Memorials to the Victims of The Paris Terror Attacks
I can’t put into words the sorrow I feel when I think of the attacks. I was living in what I can only describe as a disassociated state that weekend. I felt as if I had been removed from my life and placed in a surreal world. Each time I opened the news, I feared what I might read. The attacks were the deadliest France had seen since World War II. I prayed there would be no more cases of violence.
The following night after the attacks, the Eiffel Tower went dark. I had never seen the tower dark at night before. Looking out my balcony, I saw only a dark silhouette of what once lit up the skyline.
I didn’t use social media at all for a few days following the attacks. Somehow it felt silly to post photos of my latte when there were families who were dealing with the shock of losing a loved one to terrorism. Death is never easy to deal with, but I imagine that unexpected death at the hands of a terrorist is the worst kind of emotional pain to experience.
Nevertheless, I felt compelled to visit the memorials to the victims. I took the train towards the neighborhood of the attacks on the afternoon of Sunday November 15, but the metro station nearby was closed. So I exited one stop early at Place de la République.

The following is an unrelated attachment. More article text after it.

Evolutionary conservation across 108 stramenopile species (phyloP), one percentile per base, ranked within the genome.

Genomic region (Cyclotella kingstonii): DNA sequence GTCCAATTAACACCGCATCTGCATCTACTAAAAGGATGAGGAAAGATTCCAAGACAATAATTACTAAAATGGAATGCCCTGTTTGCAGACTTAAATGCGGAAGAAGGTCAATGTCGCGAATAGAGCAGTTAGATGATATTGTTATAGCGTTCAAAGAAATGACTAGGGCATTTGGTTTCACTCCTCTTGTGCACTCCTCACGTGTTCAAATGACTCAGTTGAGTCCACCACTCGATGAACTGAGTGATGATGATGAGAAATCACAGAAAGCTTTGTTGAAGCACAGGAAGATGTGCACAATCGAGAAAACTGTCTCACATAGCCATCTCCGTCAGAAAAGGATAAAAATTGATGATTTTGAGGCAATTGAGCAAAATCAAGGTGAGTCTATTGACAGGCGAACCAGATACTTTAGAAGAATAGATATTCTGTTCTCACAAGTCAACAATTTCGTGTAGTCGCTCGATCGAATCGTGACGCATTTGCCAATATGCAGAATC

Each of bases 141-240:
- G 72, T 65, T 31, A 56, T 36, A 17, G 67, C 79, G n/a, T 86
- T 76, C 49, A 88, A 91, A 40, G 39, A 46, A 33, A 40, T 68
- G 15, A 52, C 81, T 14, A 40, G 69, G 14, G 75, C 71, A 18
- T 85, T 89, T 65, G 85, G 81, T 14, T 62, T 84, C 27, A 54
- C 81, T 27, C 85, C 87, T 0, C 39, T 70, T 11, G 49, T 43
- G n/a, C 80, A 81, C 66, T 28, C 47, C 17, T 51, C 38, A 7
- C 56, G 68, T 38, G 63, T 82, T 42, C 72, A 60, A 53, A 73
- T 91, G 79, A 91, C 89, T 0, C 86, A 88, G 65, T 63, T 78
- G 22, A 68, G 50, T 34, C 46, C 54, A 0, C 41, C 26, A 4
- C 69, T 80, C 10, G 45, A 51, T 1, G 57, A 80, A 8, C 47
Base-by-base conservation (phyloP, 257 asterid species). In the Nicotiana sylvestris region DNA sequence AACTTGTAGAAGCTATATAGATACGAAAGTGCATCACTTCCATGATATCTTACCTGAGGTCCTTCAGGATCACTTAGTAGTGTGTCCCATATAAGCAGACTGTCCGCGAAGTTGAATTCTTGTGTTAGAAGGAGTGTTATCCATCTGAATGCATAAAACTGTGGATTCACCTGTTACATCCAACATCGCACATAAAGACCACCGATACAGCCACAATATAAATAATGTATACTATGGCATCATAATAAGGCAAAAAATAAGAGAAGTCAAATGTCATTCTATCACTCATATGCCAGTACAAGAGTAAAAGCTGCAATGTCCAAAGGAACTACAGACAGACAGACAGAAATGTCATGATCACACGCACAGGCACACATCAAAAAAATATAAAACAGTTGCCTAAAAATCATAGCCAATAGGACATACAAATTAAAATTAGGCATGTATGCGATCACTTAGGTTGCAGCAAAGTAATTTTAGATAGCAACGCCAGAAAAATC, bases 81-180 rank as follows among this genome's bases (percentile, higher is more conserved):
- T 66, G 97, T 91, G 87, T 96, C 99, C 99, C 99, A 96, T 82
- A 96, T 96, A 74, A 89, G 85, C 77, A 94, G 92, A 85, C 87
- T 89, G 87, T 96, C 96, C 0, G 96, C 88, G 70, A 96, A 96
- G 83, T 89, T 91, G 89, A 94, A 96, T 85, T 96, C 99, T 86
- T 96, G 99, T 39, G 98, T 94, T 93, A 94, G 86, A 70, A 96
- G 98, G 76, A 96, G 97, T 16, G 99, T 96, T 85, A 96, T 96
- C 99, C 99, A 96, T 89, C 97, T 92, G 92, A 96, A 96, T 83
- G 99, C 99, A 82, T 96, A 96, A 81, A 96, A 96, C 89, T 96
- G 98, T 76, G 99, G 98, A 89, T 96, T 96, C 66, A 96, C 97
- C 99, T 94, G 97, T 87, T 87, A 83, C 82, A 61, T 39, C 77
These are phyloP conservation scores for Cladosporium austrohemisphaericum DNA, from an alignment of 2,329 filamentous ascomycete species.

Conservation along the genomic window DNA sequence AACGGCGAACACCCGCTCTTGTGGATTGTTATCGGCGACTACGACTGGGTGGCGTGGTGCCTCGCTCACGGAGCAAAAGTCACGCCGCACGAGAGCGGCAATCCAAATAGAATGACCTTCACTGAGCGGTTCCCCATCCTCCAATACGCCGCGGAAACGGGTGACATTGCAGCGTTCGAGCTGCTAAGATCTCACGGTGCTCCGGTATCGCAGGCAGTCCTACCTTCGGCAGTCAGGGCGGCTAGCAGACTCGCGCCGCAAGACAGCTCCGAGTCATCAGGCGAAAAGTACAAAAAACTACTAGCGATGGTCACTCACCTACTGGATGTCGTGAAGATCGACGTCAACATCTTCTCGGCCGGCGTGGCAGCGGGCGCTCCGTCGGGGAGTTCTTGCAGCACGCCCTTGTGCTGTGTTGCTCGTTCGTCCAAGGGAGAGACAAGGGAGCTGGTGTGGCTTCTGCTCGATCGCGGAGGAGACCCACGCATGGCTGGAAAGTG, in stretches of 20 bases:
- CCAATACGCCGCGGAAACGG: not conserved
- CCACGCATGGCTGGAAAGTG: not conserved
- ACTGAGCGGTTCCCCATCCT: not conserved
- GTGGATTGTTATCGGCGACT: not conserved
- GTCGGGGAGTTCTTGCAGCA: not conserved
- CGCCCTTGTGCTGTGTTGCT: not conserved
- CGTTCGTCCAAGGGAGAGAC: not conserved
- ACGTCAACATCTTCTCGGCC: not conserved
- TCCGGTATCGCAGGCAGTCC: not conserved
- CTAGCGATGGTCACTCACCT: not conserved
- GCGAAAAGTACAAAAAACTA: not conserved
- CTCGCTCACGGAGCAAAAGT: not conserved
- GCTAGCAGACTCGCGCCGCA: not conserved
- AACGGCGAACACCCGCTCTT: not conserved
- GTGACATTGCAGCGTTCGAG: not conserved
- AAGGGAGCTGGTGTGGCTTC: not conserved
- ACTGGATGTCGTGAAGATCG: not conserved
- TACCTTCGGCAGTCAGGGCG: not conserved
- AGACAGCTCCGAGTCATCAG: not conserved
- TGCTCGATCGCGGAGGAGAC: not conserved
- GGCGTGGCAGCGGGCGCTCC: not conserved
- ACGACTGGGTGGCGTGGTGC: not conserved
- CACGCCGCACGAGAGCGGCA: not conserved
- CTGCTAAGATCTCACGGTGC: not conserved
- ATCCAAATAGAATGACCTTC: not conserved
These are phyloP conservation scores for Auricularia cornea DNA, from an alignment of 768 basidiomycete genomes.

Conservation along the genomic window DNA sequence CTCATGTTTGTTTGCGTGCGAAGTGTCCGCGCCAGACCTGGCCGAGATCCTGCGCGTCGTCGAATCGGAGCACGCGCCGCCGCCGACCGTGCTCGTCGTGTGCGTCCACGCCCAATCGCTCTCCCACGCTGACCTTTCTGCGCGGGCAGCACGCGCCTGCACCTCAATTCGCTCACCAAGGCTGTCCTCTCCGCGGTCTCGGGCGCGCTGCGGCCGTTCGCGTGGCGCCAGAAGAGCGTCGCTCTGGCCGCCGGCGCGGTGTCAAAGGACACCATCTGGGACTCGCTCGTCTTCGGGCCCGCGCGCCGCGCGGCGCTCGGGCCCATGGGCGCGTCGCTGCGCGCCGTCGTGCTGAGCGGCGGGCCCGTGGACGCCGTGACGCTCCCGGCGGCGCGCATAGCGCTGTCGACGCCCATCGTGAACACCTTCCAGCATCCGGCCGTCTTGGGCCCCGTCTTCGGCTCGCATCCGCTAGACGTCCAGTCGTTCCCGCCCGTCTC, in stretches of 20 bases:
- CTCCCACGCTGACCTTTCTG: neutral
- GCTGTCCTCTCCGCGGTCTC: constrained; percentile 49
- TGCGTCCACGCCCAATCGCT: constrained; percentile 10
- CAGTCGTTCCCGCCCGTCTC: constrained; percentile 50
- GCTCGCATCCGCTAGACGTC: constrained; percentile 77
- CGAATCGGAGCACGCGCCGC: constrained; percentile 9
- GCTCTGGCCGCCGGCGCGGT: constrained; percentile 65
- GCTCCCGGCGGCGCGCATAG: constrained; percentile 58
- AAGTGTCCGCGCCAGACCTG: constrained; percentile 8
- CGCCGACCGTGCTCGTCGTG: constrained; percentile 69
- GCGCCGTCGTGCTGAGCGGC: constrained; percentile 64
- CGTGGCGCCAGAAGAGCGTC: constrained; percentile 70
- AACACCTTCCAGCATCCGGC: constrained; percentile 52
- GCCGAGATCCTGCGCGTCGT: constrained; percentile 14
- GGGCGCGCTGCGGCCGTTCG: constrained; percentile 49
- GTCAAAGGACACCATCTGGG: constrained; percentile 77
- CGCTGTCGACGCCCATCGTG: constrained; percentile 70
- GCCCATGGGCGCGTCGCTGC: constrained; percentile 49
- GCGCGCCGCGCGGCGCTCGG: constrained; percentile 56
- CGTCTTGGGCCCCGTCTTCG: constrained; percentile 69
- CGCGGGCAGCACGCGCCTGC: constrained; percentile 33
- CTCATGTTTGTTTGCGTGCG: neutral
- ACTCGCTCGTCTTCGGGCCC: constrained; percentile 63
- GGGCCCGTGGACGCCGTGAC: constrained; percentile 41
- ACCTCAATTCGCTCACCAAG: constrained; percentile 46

Unknowingly, I had entered into a crowd of hundreds, if not thousands, of people. Place de la République, also a grieving site following the Charlie Hebdo attacks in January, now served as a commonplace for the French people to mourn following the attacks.
Around the central statue of Marianne, a woman embodying freedom, visitors left notes, candles, flowers and drawings. Some cried, some were silent, and others were very vocal. Armed guards were present almost everywhere I went. At one point, the crowd began to sing La Marseillaise, the French national anthem.
When I did begin to use Instagram again, I contributed to the hashtag #parisisaboutlife which became a popular way to stand up against terrorism. I loved the idea of celebrating the beauty of life in Paris and not letting the terrorists “win” at their disgusting game.